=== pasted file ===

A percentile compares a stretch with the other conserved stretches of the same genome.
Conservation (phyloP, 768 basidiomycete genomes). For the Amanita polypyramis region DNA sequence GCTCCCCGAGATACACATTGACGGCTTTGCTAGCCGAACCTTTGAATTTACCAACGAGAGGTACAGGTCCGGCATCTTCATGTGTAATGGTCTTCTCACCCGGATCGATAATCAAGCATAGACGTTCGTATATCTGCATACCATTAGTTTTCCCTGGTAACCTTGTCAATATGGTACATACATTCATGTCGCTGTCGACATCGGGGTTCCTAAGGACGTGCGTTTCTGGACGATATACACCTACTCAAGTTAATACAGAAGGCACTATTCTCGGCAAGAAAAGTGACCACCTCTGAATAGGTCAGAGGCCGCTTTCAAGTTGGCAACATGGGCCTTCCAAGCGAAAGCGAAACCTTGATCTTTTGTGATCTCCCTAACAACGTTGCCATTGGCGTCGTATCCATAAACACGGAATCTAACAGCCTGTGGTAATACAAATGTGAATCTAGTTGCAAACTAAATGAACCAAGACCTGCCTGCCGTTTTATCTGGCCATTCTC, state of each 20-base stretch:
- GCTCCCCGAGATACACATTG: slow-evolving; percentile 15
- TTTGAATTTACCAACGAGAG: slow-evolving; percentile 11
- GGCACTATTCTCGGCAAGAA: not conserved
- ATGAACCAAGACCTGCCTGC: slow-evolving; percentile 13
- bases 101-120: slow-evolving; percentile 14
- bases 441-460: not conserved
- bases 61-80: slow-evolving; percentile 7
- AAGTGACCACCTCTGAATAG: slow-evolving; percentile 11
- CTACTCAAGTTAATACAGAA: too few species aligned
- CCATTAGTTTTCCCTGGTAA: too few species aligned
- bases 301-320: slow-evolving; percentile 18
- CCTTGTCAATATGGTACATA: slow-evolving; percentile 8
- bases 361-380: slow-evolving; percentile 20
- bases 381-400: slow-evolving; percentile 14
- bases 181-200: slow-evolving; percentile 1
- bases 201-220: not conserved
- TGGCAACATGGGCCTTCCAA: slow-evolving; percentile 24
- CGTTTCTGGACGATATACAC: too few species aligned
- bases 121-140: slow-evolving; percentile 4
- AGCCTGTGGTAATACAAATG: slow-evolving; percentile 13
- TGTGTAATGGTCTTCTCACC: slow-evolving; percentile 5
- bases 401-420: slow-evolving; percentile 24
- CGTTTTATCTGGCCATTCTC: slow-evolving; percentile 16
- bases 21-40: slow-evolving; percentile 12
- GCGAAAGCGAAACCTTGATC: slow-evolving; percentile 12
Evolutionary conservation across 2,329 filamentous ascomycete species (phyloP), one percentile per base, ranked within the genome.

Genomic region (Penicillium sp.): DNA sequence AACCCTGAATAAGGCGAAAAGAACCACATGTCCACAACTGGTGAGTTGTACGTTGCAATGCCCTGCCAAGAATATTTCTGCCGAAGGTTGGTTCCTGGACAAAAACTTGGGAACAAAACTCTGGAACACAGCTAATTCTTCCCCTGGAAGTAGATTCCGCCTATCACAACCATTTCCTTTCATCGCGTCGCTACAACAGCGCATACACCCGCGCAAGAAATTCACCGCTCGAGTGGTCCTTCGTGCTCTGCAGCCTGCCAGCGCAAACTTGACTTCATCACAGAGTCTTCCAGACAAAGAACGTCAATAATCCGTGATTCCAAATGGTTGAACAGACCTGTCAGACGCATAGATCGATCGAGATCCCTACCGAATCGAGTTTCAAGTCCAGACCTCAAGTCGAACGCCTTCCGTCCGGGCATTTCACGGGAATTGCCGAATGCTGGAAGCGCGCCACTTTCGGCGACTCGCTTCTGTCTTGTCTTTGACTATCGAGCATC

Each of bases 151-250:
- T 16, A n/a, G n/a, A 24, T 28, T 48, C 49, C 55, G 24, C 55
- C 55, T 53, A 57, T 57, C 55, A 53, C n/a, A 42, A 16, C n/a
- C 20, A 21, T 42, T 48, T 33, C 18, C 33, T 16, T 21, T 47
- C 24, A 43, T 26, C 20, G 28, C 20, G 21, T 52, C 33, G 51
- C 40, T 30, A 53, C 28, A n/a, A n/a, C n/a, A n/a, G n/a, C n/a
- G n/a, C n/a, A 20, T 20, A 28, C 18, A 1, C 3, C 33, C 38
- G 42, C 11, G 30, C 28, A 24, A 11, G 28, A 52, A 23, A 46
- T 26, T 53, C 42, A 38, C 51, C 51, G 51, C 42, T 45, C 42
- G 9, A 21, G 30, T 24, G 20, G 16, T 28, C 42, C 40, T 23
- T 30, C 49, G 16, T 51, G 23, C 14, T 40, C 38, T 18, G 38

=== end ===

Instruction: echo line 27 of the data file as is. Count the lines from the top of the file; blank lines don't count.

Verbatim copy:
- GCGAAAGCGAAACCTTGATC: slow-evolving; percentile 12